Limited retention policies for email are user-hostile

January 18, 2015

I periodically see security people argue for policies and technology to limit the retention of email and other files, ie to enact policies like 'all email older than X days is automatically deleted for you'. Usually the reasons given are that this limits the damage done in a compromise (for example), as attackers can't copy things that have already been deleted. The problem with this is that limited retention periods are clearly user hostile.

The theory of limited retention policies is that people will manually save the small amount of email that they really need past the retention period. The reality is that many people can't pick out in advance all of the email that will be needed later or that will turn out to be important. This is a lesson I've learned over and over myself; many times I've fished email out of my brute force archive that I'd otherwise deleted because I had no idea I'd want it later. The inevitable result is that either people don't save email and then wind up wanting it or they over-save (up to and including 'everything') just in case.

Beyond that, such policies clearly force make-work on people in order to deal with them. Unless you adopt an 'archive everything' policy that you can automate, you're going to spend some amount of your time trying to sort out which email you need to save and then saving it off somewhere before it expires. This is time that you're not doing your actual job and taking care of your actual work. It would clearly be much less work to keep everything sitting around and not have to worry that some of your email will be vanishing out from underneath you.

The result is that a limited retention policy is a classical 'bad' security policy in most environments. It's a policy that wouldn't exist without security (or legal) concerns, it makes people's lives harder, and it actively invites people to get around it (in fact you're supposed to get around it to some extent, just not too much).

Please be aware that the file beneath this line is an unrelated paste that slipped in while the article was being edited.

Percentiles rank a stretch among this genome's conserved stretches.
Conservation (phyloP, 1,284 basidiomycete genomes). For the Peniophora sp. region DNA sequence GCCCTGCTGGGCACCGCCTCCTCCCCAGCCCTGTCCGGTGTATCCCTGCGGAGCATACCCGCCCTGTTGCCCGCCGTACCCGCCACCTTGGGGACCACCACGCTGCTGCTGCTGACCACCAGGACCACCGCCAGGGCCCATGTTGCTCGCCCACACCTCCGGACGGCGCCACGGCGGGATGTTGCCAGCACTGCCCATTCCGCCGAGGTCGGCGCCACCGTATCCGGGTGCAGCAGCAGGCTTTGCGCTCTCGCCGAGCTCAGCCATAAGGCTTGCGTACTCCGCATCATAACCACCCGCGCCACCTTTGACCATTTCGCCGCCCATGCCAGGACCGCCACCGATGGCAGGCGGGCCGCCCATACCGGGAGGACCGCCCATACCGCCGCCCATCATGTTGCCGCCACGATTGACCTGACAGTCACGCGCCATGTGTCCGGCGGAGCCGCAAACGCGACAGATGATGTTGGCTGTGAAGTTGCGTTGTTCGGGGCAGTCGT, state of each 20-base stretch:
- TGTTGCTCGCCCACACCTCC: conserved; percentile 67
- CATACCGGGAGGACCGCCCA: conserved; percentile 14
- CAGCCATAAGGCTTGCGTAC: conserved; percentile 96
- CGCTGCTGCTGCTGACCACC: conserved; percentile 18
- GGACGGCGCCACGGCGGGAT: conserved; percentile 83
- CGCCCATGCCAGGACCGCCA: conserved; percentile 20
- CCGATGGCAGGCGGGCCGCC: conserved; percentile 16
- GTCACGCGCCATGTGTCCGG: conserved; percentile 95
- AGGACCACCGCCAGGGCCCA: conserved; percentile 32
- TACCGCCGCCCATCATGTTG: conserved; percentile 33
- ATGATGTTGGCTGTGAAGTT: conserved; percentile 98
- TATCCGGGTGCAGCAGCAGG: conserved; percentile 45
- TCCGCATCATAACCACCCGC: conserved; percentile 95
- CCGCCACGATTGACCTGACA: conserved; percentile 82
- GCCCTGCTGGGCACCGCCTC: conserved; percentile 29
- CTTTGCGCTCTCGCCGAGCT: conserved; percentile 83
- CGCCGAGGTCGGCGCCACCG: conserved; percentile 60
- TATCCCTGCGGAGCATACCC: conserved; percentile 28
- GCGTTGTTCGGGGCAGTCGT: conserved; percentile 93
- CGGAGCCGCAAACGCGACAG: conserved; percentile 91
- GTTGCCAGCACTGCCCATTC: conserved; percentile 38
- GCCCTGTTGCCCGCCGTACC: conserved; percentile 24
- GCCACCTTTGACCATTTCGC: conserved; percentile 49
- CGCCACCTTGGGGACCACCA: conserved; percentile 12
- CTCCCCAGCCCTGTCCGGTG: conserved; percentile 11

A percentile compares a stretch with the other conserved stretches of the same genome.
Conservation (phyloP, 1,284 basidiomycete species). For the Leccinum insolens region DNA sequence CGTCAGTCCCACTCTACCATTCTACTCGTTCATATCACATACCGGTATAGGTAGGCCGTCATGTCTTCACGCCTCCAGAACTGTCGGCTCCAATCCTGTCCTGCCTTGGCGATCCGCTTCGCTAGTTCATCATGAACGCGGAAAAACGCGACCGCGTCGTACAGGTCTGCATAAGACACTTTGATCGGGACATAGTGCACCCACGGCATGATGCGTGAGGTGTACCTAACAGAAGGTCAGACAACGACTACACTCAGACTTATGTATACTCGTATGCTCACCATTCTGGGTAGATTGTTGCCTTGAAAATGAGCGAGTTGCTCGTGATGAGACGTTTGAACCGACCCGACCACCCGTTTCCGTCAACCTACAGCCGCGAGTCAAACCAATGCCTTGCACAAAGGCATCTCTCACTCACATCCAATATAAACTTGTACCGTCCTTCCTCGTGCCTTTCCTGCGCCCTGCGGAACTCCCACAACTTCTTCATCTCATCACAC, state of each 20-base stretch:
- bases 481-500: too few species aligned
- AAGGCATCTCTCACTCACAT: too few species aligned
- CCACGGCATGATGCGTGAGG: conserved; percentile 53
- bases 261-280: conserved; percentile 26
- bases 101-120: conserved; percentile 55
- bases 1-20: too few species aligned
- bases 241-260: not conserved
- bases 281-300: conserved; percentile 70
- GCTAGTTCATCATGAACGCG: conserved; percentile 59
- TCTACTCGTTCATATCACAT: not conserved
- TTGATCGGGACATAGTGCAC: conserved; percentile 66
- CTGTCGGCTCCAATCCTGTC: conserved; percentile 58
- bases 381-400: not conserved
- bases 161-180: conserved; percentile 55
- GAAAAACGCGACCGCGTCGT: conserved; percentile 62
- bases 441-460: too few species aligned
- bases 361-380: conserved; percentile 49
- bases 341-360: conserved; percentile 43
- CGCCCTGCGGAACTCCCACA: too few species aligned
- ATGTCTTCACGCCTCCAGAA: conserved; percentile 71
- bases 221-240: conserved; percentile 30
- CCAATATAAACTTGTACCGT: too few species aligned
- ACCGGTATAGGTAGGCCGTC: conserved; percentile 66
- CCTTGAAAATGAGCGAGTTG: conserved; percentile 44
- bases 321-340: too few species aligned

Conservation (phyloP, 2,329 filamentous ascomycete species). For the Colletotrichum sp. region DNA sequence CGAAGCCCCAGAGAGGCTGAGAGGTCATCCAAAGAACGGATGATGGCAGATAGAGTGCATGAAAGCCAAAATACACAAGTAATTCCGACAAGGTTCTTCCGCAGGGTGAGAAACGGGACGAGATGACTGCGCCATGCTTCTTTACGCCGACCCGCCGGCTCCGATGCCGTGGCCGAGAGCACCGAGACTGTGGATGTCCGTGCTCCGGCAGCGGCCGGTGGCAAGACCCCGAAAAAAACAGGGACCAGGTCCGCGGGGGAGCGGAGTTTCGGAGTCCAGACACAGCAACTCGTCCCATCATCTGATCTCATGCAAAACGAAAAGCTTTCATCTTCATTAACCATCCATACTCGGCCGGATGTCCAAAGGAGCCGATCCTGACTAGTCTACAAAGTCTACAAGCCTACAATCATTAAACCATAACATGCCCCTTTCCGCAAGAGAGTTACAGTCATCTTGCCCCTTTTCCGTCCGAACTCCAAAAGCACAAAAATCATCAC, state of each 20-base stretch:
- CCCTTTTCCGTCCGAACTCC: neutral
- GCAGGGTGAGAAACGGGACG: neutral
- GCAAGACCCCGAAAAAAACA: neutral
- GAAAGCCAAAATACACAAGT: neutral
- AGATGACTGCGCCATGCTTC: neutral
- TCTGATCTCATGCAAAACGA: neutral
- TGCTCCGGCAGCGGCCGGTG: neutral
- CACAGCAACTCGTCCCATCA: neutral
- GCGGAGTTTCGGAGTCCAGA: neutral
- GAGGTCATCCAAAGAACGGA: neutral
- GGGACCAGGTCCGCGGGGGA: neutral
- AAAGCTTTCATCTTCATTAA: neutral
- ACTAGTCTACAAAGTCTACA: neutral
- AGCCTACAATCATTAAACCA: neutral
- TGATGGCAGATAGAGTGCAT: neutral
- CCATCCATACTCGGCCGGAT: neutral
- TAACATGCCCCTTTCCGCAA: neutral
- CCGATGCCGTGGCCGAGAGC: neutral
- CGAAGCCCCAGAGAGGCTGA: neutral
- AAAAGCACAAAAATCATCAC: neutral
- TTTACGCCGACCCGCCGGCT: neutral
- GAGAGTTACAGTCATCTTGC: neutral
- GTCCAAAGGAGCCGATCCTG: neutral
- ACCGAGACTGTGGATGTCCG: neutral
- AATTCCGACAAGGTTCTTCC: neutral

(I can think of less user hostile ways to deal with the underlying problem, but what you should do depends on what you think the problem is.)

Comments on this page:

You're entirely right that this is user hostile, but in my experience these policies are 98% legal, and 2% security.

By saying "We, by policy only save 6 months of email", you get to avoid a whole host of problems related to the legal discovery process. Someone comes back a year later and says they have some problem with their previous employer? "Oh, we don't have those records anymore, destroyed by policy, etc."

There's also the opposite example ISP's, for example, will only keep full fidelity logs of traffic and other data for a day or two, then keep summaries of traffic amounts, so as not to be subpoenaed into the legal process for their records.

On the flip side, you could be required to retain records for far longer than is practical - medical records are required by law to be kept for a very long time in the US - for example, a pediatrician in the US is required to keep the records of a newborn baby they see until that child is 28 years old. Unless the circumstances were very unusual, this has next to no medical benefit, and just provide a big paper trail for lawyers to dig through.

The lawyers are running the show here, at least from my perspective.

Written on 18 January 2015.
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Last modified: Sun Jan 18 03:15:14 2015
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